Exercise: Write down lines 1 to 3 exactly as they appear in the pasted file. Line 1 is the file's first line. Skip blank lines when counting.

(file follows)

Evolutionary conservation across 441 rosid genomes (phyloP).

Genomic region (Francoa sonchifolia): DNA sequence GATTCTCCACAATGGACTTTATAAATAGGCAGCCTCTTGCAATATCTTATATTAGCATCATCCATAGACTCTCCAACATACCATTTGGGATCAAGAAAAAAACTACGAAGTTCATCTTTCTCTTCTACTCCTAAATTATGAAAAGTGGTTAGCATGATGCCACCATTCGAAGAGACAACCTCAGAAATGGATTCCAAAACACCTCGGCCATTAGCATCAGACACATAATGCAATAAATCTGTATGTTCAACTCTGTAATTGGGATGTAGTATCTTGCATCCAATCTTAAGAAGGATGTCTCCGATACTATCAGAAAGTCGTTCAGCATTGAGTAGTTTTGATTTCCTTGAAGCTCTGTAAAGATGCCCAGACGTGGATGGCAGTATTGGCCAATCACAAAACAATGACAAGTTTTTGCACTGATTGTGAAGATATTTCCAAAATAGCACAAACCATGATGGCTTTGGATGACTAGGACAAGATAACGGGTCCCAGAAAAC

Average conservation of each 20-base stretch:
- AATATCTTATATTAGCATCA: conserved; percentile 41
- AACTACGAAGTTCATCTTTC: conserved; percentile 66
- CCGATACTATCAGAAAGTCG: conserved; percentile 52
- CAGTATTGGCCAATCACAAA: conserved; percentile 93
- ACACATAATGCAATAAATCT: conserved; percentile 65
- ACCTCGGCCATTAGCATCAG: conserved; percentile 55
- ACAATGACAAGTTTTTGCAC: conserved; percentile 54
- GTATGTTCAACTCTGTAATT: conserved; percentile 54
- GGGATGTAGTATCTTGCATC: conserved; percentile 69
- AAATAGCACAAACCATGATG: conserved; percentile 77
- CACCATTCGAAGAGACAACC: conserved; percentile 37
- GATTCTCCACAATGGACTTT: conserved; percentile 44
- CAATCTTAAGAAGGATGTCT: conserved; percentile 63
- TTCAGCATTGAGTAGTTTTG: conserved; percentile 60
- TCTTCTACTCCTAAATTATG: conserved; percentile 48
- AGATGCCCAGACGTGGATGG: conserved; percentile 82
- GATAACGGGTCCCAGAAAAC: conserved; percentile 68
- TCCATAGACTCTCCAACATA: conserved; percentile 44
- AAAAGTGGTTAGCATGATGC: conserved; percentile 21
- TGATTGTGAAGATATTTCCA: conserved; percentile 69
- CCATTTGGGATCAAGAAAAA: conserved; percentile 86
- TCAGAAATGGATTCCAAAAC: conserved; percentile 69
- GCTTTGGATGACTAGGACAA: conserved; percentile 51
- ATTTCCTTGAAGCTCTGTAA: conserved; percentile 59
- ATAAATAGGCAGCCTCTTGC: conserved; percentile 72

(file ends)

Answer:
Evolutionary conservation across 441 rosid genomes (phyloP).

Genomic region (Francoa sonchifolia): DNA sequence GATTCTCCACAATGGACTTTATAAATAGGCAGCCTCTTGCAATATCTTATATTAGCATCATCCATAGACTCTCCAACATACCATTTGGGATCAAGAAAAAAACTACGAAGTTCATCTTTCTCTTCTACTCCTAAATTATGAAAAGTGGTTAGCATGATGCCACCATTCGAAGAGACAACCTCAGAAATGGATTCCAAAACACCTCGGCCATTAGCATCAGACACATAATGCAATAAATCTGTATGTTCAACTCTGTAATTGGGATGTAGTATCTTGCATCCAATCTTAAGAAGGATGTCTCCGATACTATCAGAAAGTCGTTCAGCATTGAGTAGTTTTGATTTCCTTGAAGCTCTGTAAAGATGCCCAGACGTGGATGGCAGTATTGGCCAATCACAAAACAATGACAAGTTTTTGCACTGATTGTGAAGATATTTCCAAAATAGCACAAACCATGATGGCTTTGGATGACTAGGACAAGATAACGGGTCCCAGAAAAC

Average conservation of each 20-base stretch: